[ Friday, January 27, 2006 ]


A Murder Suspect: A university researcher is killed, and his body is found in the trunk of his burning car in a parking garage near a VA hospital. The police have a hard time solving the crime, so they get the FBI to do a "profile" of the possible killer. The police then ask the VA for information on specific patients who the police think may be suspects, which the VA provides. Apparently, that information was just the name and possibly the time the patient would next be at the hospital, since the police sought DNA evidence from a patient. The patient is now complaining that the VA violated HIPAA.

I doubt it. Under the HIPAA privacy regs, 45 CFR 164.512(f), disclosures for law enforcement purposes, a covered entity can disclose PHI "in response to a law enforcement official's request for such information for the purpose of identifying or locating a suspect . . . provided that (i) the covered entity may disclose only . . . name and address, date and place of birth, social security number, . . . blood type . . ., type of injury, date and time of treatment, . . . and . . . distinguishing physical characteristice, including height, weight, gender, race, hair and eye color, [etc.] . . . (ii) The covered entity may not disclose for purposes of identification or location . . . any [PHI] related to the individual's DNA. . . ." It seems to me that the VA met its obligations unser 512(f).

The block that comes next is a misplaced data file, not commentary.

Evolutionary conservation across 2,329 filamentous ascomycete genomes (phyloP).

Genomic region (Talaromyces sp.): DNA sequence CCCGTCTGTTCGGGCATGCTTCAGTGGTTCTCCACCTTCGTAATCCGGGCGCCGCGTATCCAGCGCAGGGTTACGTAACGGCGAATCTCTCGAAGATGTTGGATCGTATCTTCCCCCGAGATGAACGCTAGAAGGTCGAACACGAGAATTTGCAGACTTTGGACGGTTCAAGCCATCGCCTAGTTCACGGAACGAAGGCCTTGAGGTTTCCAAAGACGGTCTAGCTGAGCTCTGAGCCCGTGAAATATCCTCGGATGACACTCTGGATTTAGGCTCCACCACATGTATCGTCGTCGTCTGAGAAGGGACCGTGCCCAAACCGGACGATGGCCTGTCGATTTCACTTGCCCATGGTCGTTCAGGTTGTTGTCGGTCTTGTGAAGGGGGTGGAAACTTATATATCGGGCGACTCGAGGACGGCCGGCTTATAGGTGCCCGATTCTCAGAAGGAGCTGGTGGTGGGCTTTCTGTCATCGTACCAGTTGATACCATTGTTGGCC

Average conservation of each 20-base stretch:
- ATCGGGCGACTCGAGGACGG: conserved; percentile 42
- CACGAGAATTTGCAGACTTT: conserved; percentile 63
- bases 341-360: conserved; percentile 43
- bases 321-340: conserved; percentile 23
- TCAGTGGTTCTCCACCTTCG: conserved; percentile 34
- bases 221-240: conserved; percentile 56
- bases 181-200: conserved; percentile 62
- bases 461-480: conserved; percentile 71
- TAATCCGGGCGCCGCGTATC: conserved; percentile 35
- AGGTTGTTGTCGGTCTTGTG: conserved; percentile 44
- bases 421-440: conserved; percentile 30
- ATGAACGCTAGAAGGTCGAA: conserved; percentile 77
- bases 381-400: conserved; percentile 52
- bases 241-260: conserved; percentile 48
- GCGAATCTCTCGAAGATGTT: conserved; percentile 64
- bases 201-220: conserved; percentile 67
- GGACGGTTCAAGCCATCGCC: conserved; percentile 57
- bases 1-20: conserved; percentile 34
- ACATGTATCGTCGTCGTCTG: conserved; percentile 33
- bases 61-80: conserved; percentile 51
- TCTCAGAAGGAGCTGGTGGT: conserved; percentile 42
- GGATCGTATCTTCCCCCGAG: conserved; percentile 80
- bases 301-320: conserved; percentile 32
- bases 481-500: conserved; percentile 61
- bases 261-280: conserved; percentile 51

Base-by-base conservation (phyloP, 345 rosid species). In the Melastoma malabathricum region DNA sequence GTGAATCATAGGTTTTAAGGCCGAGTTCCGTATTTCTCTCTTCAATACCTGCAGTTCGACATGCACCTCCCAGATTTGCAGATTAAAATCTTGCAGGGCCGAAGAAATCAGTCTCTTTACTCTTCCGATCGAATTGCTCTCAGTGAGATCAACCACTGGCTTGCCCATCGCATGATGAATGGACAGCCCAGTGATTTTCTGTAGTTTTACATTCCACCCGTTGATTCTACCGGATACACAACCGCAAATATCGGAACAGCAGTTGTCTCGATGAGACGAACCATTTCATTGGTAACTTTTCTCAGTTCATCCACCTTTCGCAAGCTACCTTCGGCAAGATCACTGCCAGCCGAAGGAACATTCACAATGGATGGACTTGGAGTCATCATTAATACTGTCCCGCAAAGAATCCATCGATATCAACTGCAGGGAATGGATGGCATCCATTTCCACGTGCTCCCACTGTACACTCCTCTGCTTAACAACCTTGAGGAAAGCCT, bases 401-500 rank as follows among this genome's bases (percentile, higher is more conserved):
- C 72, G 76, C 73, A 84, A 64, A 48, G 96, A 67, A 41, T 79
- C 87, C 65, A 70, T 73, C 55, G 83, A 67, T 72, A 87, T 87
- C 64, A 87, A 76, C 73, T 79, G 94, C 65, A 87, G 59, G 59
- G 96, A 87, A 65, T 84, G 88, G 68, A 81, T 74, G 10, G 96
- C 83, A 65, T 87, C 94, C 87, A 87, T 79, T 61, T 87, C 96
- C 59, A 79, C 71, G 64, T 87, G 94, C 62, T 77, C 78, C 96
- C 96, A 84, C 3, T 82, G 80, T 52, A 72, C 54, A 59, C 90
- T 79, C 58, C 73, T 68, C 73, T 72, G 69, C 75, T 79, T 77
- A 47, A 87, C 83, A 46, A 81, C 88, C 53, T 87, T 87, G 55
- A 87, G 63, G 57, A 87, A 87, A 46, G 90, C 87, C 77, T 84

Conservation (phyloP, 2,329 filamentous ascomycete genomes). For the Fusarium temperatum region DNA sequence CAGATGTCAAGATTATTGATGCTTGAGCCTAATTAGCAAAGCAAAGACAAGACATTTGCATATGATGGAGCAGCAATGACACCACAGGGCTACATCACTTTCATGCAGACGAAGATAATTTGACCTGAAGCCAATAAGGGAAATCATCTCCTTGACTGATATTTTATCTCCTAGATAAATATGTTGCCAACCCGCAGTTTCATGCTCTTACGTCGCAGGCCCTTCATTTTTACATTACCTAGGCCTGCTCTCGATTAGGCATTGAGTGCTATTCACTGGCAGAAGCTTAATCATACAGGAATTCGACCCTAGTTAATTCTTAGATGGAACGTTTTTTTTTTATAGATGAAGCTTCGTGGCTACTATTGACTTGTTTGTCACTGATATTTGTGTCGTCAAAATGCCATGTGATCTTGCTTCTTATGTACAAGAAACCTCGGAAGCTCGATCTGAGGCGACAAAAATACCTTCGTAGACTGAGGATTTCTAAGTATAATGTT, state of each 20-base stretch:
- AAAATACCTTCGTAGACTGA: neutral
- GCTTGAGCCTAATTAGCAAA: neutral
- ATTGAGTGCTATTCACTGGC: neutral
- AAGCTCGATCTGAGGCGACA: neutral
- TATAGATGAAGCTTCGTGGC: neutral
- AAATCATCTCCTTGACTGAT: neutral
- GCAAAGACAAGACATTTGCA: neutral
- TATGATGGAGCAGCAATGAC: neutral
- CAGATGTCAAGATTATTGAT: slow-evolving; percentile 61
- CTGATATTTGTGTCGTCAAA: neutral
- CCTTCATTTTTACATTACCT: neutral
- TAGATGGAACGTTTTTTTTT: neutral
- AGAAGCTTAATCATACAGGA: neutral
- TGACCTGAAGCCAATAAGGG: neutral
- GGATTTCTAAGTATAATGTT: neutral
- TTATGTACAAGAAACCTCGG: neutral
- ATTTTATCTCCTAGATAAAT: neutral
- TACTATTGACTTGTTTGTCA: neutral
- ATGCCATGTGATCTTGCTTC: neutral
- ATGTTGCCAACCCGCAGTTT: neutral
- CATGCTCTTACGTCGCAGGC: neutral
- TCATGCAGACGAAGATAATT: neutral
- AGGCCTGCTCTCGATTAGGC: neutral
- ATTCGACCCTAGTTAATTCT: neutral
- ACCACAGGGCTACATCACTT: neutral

Jeff [5:04 PM]

I would have to agree with you, this is most likely not a HIPAA violation. It might have been a little more grey area if they were looking for folks at a specific type of clinic, like an AIDS clinic, but at a VA hospital, I can't see how any PHI is disclosed by the simple fact of his being there.
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